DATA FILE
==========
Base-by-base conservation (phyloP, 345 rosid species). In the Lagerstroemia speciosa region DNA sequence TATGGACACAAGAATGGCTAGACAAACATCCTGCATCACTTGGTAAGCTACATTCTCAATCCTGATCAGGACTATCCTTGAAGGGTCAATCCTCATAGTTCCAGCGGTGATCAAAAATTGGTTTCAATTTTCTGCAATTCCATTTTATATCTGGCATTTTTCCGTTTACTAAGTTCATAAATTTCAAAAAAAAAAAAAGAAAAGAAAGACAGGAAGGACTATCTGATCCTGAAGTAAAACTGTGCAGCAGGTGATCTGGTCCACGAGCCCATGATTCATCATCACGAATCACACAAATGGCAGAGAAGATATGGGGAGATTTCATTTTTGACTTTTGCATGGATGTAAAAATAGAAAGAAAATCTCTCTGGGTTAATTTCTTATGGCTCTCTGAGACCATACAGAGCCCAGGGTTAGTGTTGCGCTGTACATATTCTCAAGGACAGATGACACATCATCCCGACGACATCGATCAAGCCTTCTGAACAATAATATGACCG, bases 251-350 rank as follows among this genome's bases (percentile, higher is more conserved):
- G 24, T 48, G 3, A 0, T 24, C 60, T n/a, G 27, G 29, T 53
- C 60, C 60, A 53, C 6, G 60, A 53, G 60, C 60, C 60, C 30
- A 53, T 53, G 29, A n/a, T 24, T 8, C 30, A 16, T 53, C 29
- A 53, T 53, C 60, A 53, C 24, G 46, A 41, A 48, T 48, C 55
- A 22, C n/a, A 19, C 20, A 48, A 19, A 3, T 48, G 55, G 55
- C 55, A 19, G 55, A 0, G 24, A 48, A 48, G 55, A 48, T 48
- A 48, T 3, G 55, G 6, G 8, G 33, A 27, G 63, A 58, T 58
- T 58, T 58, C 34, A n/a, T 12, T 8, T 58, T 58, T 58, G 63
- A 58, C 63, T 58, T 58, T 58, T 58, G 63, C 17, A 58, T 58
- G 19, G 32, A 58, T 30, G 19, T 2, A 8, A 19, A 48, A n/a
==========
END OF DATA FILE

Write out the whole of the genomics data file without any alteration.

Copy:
Base-by-base conservation (phyloP, 345 rosid species). In the Lagerstroemia speciosa region DNA sequence TATGGACACAAGAATGGCTAGACAAACATCCTGCATCACTTGGTAAGCTACATTCTCAATCCTGATCAGGACTATCCTTGAAGGGTCAATCCTCATAGTTCCAGCGGTGATCAAAAATTGGTTTCAATTTTCTGCAATTCCATTTTATATCTGGCATTTTTCCGTTTACTAAGTTCATAAATTTCAAAAAAAAAAAAAGAAAAGAAAGACAGGAAGGACTATCTGATCCTGAAGTAAAACTGTGCAGCAGGTGATCTGGTCCACGAGCCCATGATTCATCATCACGAATCACACAAATGGCAGAGAAGATATGGGGAGATTTCATTTTTGACTTTTGCATGGATGTAAAAATAGAAAGAAAATCTCTCTGGGTTAATTTCTTATGGCTCTCTGAGACCATACAGAGCCCAGGGTTAGTGTTGCGCTGTACATATTCTCAAGGACAGATGACACATCATCCCGACGACATCGATCAAGCCTTCTGAACAATAATATGACCG, bases 251-350 rank as follows among this genome's bases (percentile, higher is more conserved):
- G 24, T 48, G 3, A 0, T 24, C 60, T n/a, G 27, G 29, T 53
- C 60, C 60, A 53, C 6, G 60, A 53, G 60, C 60, C 60, C 30
- A 53, T 53, G 29, A n/a, T 24, T 8, C 30, A 16, T 53, C 29
- A 53, T 53, C 60, A 53, C 24, G 46, A 41, A 48, T 48, C 55
- A 22, C n/a, A 19, C 20, A 48, A 19, A 3, T 48, G 55, G 55
- C 55, A 19, G 55, A 0, G 24, A 48, A 48, G 55, A 48, T 48
- A 48, T 3, G 55, G 6, G 8, G 33, A 27, G 63, A 58, T 58
- T 58, T 58, C 34, A n/a, T 12, T 8, T 58, T 58, T 58, G 63
- A 58, C 63, T 58, T 58, T 58, T 58, G 63, C 17, A 58, T 58
- G 19, G 32, A 58, T 30, G 19, T 2, A 8, A 19, A 48, A n/a